Therefore, I'm not here to rail against Ice Girls or cheerleaders in general (though if you're interested in that point of view, there are very well considered articles in several places). I'm not even here to roll my eyes at how obnoxious it can be to be a female sports fan and/or professional (though there is a lovely article on that here).

I'm here to plead with the Stars to knock off Lake Day, otherwise known as the video referred to as "soft-core boat amusement."

Look, I get why they do it. The insatiable eyeballs of teenage boys and the teenage boy in all of us drives the video to be at or near the top slot in most watched on the Stars site all year. It's the video equivalent of SEO trolling - why not use the easiest, cheapest available means to drive traffic during a slow time of year?

But I'd like to believe the team I've put 15 years of my heart and soul into is better than that. I'd like to think they are above objectifying their attractive employees for quick page views. I'd like to think they realize how off-putting it is to female fans to know that this is something their favorite team endorses without any apparent benefit other than internet traffic.

Because it really is offputting. I don't agree with the rationale for a dance team, but at least it's cursorily related to the game I want to watch. Heck, when I interned with the Cowboys, I rolled my eyes every time the cheerleader calendar came up, but at least a portion of the proceeds went to charities like the USO. It's a flimsy rationale, but at least there was one.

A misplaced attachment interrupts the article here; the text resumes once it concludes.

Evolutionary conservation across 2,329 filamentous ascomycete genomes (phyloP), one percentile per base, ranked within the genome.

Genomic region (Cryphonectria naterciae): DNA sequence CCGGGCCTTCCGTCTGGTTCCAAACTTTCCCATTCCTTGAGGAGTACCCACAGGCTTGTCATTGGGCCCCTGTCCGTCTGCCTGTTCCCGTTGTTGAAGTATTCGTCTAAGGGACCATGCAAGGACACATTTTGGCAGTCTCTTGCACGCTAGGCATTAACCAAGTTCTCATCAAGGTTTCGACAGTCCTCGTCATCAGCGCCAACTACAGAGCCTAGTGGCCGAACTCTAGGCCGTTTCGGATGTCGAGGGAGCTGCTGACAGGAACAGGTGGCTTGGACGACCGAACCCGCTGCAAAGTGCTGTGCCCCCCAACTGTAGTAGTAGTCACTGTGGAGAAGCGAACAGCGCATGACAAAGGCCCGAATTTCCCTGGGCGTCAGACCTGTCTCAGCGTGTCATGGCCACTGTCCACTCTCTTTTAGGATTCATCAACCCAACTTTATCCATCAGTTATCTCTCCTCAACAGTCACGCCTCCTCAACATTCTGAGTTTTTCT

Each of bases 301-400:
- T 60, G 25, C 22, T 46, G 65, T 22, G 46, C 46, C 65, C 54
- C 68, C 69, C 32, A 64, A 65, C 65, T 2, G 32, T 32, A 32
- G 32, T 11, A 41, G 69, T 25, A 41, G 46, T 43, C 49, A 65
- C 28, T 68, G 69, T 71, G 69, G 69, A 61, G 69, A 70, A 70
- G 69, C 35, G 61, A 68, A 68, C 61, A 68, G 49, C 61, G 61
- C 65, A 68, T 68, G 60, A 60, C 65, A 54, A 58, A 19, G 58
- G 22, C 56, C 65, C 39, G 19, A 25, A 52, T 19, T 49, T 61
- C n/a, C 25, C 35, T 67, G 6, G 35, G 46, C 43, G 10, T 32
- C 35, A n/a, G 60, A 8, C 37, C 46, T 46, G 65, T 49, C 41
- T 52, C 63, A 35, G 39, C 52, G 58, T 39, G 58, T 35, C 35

The Ice Girls also have a charity swimsuit calendar and participate in various charity events throughout the season, but none of it is tied into Lake Day itself, at least outwardly.

Lake Day has nothing to do with hockey; it doesn't advertise for the team or any particular product, and as far as I can tell it does nothing to benefit any charity. If this year is anything like last, the Stars will promote it heavily on the website and social media once it's released in late August or early September. I'd like to hope that will change this year (heck, I'd like to hope this whole article is about nothing because they've already thought better of the idea), but I highly doubt that's the case.

The tide seems to be changing a bit in the NHL. People seem to be frustrated that teams feel they need to add provocatively dressed dance teams, as we saw in the push back against the Oilers and Sharks adding crews. And the Detroit Red Wings got some large kudos this summer when the told a teenage girl who posted about her aspirations to marry any Wings player to dream bigger than that.

It was followed up with this beauty of a line after many called that girl dumb, showing how associating attractive women doing implicitly sexual things with the business of professional hockey can associate the wrong things in the minds of many.

Now, a hockey team isn't there to teach life lessons to its child or adult fans. But you'd like to think a team endorses everything it has an official role in.

And that, at it's heart, is probably why Lake Day bothers me so much. It serves no purpose other than to titillate and to generate cheap page views. It has nothing to do with the actual role these women serve with the team (unless we're codifying them as only eye candy) and even less to do with what the Stars organization actually does - put forth the best hockey team they can.

All it seems to be about is allowing an audience to ogle scantily clad women because their favorite hockey team thinks they'd like it. Which, like I said above, makes me want to set things on fire.

The Lake Day video is something I think the Stars are better than. I only wish they felt the same way.